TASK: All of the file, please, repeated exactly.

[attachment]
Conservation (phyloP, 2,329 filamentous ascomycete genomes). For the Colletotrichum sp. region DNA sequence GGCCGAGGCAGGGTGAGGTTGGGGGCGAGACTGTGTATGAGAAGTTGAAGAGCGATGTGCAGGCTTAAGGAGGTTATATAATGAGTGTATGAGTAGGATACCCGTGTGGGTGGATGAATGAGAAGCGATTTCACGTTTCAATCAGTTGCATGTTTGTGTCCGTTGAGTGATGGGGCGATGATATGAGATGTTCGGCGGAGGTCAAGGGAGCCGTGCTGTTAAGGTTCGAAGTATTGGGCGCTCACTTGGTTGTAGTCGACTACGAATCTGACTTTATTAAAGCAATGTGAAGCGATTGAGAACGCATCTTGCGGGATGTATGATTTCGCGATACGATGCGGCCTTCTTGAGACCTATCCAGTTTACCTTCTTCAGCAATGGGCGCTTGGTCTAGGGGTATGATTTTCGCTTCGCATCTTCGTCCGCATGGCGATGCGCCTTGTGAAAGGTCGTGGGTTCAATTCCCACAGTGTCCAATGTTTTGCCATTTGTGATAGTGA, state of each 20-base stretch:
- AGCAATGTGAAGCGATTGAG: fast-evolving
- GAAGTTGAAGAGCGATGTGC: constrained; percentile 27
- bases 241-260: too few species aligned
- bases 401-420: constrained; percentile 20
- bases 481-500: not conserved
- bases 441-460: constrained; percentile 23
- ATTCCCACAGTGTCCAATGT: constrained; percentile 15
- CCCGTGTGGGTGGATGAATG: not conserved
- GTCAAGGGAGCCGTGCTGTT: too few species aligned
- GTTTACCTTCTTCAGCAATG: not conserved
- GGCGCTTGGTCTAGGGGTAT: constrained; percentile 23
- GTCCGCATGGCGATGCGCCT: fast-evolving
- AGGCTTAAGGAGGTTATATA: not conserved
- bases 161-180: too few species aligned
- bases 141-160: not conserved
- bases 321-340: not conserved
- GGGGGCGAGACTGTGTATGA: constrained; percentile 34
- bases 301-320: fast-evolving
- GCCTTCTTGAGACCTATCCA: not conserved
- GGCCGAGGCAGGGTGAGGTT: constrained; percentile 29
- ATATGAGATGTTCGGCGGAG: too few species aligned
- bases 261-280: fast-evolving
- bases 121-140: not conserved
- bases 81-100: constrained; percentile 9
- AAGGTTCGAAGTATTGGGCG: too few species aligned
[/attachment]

Conservation (phyloP, 2,329 filamentous ascomycete genomes). For the Colletotrichum sp. region DNA sequence GGCCGAGGCAGGGTGAGGTTGGGGGCGAGACTGTGTATGAGAAGTTGAAGAGCGATGTGCAGGCTTAAGGAGGTTATATAATGAGTGTATGAGTAGGATACCCGTGTGGGTGGATGAATGAGAAGCGATTTCACGTTTCAATCAGTTGCATGTTTGTGTCCGTTGAGTGATGGGGCGATGATATGAGATGTTCGGCGGAGGTCAAGGGAGCCGTGCTGTTAAGGTTCGAAGTATTGGGCGCTCACTTGGTTGTAGTCGACTACGAATCTGACTTTATTAAAGCAATGTGAAGCGATTGAGAACGCATCTTGCGGGATGTATGATTTCGCGATACGATGCGGCCTTCTTGAGACCTATCCAGTTTACCTTCTTCAGCAATGGGCGCTTGGTCTAGGGGTATGATTTTCGCTTCGCATCTTCGTCCGCATGGCGATGCGCCTTGTGAAAGGTCGTGGGTTCAATTCCCACAGTGTCCAATGTTTTGCCATTTGTGATAGTGA, state of each 20-base stretch:
- AGCAATGTGAAGCGATTGAG: fast-evolving
- GAAGTTGAAGAGCGATGTGC: constrained; percentile 27
- bases 241-260: too few species aligned
- bases 401-420: constrained; percentile 20
- bases 481-500: not conserved
- bases 441-460: constrained; percentile 23
- ATTCCCACAGTGTCCAATGT: constrained; percentile 15
- CCCGTGTGGGTGGATGAATG: not conserved
- GTCAAGGGAGCCGTGCTGTT: too few species aligned
- GTTTACCTTCTTCAGCAATG: not conserved
- GGCGCTTGGTCTAGGGGTAT: constrained; percentile 23
- GTCCGCATGGCGATGCGCCT: fast-evolving
- AGGCTTAAGGAGGTTATATA: not conserved
- bases 161-180: too few species aligned
- bases 141-160: not conserved
- bases 321-340: not conserved
- GGGGGCGAGACTGTGTATGA: constrained; percentile 34
- bases 301-320: fast-evolving
- GCCTTCTTGAGACCTATCCA: not conserved
- GGCCGAGGCAGGGTGAGGTT: constrained; percentile 29
- ATATGAGATGTTCGGCGGAG: too few species aligned
- bases 261-280: fast-evolving
- bases 121-140: not conserved
- bases 81-100: constrained; percentile 9
- AAGGTTCGAAGTATTGGGCG: too few species aligned